– Phil Pressey distributed a record 19 assists on Friday night for Missouri, but it came in an entertaining yet losing effort at UCLA. (Eye on College Basketball)

– Kansas’ Ben McLemore is getting all the recognition for the Jayhawks right now, and deservedly so. But the improved play of Naadir Tharpe has really helped to push the Jayhawks into the elite tier of teams. (Need I Say Moore)

– As the title indicates, Boston College as bad as we thought they were going to be. (Run The Floor)

– Led by scrappy guard Jake Odom, the Indiana State Sycamores are a team to watch out for in the ever-difficult Missouri Valley Conference. (Mid-Major Madness)

– Jeff Eisenberg looks ahead to today’s slate of games, which really is nothing short of phenomenal. (The Dagger)

– Mike DeCourcy looks ahead at the top games of the upcoming week. (The Sporting News)

– With Gonzaga headed into Stillwater tonight against a ranked Oklahoma State team, the spotlight is once again shining on Gallagher-Iba Arena. (The Oklahoman)

– A cute little list of early season under-the-radar freshman All-American candidates. High Point’s John Brown is a player to watch, for sure. (Hoopville)

 
 
Odds & Ends
– Indiana head coach Tom Crean isn’t just a good coach, he’s also an excellent civilian, as evidence by this recent story of him helping out a motorist that found themselves stuck in a ditch. (WDRB-41)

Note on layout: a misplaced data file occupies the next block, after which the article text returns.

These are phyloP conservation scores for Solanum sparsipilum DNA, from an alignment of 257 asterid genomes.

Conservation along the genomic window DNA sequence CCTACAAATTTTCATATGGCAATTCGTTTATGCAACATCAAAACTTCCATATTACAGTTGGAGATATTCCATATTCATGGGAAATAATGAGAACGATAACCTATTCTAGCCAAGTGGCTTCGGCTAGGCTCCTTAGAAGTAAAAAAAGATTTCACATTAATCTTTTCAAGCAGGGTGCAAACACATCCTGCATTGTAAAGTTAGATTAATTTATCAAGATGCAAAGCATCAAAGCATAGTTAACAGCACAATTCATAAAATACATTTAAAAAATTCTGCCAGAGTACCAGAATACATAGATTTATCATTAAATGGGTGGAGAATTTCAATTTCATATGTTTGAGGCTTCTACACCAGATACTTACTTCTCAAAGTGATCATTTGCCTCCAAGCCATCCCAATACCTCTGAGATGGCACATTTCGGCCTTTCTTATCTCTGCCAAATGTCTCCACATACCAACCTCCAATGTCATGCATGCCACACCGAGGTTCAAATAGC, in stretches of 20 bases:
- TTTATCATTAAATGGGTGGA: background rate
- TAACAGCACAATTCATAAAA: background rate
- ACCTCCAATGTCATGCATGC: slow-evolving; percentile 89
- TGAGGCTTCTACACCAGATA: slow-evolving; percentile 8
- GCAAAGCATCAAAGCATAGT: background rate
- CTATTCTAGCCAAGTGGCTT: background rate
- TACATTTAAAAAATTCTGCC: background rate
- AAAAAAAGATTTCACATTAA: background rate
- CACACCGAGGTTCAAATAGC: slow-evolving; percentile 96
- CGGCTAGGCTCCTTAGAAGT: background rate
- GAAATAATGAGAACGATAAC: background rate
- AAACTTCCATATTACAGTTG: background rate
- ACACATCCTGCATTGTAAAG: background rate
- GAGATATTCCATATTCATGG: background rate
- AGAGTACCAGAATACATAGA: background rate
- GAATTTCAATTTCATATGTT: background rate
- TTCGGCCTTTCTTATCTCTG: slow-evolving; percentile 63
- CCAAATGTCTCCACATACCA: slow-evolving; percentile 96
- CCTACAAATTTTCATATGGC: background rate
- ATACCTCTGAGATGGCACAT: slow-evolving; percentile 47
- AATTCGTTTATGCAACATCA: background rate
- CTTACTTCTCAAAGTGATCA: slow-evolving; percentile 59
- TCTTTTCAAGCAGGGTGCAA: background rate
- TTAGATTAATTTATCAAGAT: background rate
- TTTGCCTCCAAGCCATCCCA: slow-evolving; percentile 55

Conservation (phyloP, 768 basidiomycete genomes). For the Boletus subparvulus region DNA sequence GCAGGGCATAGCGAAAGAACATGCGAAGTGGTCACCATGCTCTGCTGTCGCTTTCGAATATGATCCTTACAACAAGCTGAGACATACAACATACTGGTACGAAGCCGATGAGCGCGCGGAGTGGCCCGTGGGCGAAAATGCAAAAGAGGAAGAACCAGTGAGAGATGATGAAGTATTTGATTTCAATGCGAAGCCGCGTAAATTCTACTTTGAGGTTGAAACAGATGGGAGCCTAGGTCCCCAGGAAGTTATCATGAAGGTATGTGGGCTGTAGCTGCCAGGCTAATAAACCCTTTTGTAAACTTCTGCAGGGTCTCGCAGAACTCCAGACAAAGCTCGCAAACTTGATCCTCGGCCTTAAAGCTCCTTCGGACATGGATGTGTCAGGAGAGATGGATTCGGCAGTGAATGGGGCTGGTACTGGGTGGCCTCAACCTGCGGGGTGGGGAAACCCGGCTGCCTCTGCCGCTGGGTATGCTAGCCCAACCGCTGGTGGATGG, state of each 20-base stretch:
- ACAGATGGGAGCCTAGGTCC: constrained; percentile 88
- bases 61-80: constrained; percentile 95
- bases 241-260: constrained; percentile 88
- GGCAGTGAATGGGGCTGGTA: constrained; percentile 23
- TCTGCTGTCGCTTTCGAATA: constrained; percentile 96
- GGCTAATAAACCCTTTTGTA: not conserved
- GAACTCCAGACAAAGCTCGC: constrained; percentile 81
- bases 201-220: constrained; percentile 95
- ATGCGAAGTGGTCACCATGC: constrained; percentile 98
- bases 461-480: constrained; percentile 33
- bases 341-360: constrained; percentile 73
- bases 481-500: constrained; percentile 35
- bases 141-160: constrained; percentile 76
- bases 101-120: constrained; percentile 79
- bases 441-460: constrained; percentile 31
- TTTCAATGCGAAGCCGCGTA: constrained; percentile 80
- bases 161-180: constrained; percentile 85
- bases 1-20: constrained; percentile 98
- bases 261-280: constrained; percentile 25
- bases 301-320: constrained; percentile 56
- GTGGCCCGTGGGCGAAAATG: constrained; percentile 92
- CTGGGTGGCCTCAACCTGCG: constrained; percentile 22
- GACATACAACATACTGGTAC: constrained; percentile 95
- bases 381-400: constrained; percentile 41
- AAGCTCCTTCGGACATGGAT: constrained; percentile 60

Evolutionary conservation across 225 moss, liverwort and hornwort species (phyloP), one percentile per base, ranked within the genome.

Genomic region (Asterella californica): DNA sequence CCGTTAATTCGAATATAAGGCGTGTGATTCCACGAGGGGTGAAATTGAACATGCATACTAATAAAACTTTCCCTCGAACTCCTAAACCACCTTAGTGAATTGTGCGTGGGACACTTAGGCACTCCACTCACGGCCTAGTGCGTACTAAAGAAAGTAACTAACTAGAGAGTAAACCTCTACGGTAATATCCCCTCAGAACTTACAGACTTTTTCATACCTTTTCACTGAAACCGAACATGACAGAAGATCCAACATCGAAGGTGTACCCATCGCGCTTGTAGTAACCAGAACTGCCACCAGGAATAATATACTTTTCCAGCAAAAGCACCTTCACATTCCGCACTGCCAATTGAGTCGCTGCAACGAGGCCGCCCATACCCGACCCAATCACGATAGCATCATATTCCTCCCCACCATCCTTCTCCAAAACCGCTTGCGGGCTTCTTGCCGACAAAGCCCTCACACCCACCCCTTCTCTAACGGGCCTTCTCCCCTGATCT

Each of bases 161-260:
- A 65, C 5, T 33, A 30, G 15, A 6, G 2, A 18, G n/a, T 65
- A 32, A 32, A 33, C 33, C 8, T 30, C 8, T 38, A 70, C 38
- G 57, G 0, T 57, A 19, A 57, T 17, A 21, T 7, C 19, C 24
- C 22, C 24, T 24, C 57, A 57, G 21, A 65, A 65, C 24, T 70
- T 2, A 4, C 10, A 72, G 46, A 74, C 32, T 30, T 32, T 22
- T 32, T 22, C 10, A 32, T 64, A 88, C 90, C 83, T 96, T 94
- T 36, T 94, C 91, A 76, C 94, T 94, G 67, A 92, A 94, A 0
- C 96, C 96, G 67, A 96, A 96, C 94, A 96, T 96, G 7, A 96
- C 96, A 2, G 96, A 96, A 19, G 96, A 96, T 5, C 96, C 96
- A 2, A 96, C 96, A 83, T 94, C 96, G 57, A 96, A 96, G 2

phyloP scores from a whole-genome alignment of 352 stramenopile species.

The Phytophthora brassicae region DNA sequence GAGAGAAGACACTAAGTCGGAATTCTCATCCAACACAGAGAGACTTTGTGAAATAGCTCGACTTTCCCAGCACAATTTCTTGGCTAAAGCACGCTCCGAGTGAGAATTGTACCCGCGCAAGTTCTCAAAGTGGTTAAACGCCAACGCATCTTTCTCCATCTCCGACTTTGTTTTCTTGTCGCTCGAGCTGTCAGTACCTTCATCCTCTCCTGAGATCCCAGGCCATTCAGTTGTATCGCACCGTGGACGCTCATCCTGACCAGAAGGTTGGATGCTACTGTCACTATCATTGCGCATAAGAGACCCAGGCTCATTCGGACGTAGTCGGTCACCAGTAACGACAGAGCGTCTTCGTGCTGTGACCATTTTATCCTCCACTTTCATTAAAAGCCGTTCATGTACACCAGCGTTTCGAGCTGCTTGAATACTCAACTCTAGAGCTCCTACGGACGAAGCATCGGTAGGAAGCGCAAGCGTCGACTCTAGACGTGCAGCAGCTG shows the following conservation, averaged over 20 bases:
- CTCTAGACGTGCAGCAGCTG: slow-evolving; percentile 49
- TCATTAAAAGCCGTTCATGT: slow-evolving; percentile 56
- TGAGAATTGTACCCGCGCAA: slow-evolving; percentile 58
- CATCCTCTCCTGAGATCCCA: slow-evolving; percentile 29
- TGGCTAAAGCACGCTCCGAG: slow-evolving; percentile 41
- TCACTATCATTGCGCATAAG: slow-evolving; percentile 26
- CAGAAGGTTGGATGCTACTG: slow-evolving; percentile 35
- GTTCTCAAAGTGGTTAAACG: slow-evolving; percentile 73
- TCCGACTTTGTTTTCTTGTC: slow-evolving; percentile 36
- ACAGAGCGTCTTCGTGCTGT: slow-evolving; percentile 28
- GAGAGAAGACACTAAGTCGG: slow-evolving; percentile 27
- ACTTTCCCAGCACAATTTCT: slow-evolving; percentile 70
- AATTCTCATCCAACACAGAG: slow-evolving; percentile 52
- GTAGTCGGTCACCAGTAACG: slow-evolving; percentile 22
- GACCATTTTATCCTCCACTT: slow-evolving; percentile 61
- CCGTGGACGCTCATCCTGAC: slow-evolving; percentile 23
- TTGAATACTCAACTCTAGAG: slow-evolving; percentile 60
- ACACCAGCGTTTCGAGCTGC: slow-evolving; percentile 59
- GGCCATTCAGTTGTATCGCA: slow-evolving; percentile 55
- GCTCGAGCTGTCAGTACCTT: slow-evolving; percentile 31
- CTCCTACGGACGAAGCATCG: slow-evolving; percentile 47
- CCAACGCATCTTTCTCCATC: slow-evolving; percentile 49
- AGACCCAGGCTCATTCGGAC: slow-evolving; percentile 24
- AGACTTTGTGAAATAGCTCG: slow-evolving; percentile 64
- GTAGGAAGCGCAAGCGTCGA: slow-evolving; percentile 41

– Some nice tidbits on Bill Walton’s return to the mic, include the demons he has dealt with in his past. (Sports Illustrated)

– A creative sign featuring John Calipari and dollar bills was confiscated at the Yum! Center prior to tip-off of the Louisville vs. Kentucky game on Saturday. (Kentucky Sports Radio)

– Of course a guy proposed to their girlfriend at the Louisville vs. Kentucky game. She said yes. (WHAS-11)
 
 
Picture of the Day:
The King and Queen of the Cardinals celebrate Louisville’s victory over their rivals Kentucky (University of Louisville Athletics)

source:
Photo from University of Louisville Athletics

 
 
Video(s) of the Day:
John Calipari and the Kentucky Wildcats pulled the “ol’ switcheroo” before free throw attempt during their loss to Louisville. (College Basketball Talk)


 
 

Dunk(s) of the Day:
Some fascinating ball work leads to one of the best dunks of the weekend. Josh Sharp exhibits total destruction, which is exactly what BYU did to Virginia Tech.
 

 
 
Dunk(s) of the Day:
Friends, this is what we in the industry like to call “The Dagger”.
 

 
 
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Wichita State getting more national respect with non-conference scheduling

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Wichita State is starting to gain more national respect with regards to its non-conference schedule.